Saturday, December 31, 2011

You can call me Fibro-Girl!

Hello, family and friends!

I've decided to start this blog for a few reasons. Mainly so I can keep all of you updated with my fibromyalgia - it's hard for me to talk about that out loud without getting emotional, so I find typing it to be a far easier way to communicate. Also, I want to be able to rejoice and share with you guys all of the great things that God is doing and has done in my life. (And part of my fibromyalgia treatment is to share what's going on with my friends and family. Can do'sville, babydoll!)

My fibromyalgia story begins when I was 15. In the fall of 2005, I contracted mononucleosis and had to take sick-leave from school for a few weeks. For the next year, after recovering from my initial diagnosis of mono, I struggled with my health - every time someone coughed in my direction, I seemed to get sick. I would start to recover and try to be more active, but any exertion made me feel like I'd been hit by a truck for the next two weeks. Eventually, that pain was happening almost every day. I had pain all over my body that never really went away. I had severe body aches, frequent viruses and infections, migraines, skin sensitivity, extreme fatigue, and rosacea. After some googling, my mom and I decided that I might be gluten intolerant, so I stopped eating wheat. I originally felt a whole lot better, but that faded and I was once again in pain. The idea that I might have fibromyalgia popped into my head around the summer of 2007, but when I asked my doctor about it, she scoffed and ignored the majority of my symptoms. That fall (Oct. 2007), my health had worn me down in so many ways that I couldn't go back to school.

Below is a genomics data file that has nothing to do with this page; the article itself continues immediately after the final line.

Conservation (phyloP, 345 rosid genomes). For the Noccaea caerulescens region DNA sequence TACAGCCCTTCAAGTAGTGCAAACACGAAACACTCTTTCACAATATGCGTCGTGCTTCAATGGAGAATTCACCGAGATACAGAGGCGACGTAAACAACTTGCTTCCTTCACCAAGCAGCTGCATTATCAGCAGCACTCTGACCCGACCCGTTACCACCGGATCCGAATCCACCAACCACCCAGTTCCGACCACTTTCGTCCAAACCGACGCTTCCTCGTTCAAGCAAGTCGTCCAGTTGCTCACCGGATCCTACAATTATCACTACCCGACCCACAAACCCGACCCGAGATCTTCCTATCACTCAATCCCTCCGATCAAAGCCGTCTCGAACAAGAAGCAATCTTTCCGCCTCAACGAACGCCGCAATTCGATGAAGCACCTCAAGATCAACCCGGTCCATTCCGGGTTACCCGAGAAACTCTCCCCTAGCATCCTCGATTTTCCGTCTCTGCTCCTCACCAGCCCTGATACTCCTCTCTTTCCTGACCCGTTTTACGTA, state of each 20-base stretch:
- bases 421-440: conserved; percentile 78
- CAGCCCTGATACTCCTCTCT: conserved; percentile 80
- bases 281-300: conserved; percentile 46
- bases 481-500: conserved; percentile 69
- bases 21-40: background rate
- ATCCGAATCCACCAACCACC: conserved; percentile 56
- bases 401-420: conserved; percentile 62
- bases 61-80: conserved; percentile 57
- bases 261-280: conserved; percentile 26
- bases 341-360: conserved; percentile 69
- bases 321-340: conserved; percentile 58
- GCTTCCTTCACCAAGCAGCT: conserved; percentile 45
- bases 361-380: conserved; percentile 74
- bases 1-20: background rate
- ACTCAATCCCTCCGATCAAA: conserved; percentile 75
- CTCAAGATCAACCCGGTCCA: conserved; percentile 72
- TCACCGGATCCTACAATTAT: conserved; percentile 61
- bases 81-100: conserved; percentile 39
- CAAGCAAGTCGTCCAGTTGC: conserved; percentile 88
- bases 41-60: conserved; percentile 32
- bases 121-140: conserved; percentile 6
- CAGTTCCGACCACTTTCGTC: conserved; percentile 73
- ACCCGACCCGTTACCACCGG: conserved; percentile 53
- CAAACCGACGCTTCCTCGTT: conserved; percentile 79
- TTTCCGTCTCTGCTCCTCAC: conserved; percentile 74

My parents were great advocates for me - they found a program for me to continue my education and took care of everything with my previous public school, although I did have to re-do the half semester I had started at OCHS. I started to do an independent study program with the University of Nebraska-Lincoln where I had to teach myself. The curriculum was incredibly difficult, but I finished three years later in 2010. Throughout this time, I continued to have health issues, although my doctor dismissed it as depression. I eventually saw countless other doctors (neurologist, gastroenterologist, an abdominal surgeon, several chiropractors, as well as several internal medicine doctors), but no one knew what was going on. My blood work was great and all of my CT and hida scans turned out wonderfully. Thoughts of fibromyalgia entered my head again, but I continually dismissed those ideas.

Later in 2010, I enrolled at GSC and started feeling a lot better, even though I never felt 100%. By December, I felt really sick again. I saw my regular doctor, and was told once again that I didn't have anything wrong. By May, I finally found out that I had gallbladder disease and had a cholecystectomy (gallbladder removal) just one week before my summer course started. I seemed to be doing better, but fell back into a bad spell two months later and eventually had an exploratory laparoscopy that revealed a hemorrhagic ovarian cyst and appendicitis. My surgeon cleaned up the internal bleeding and removed my appendix. Five days later, my fall semester started.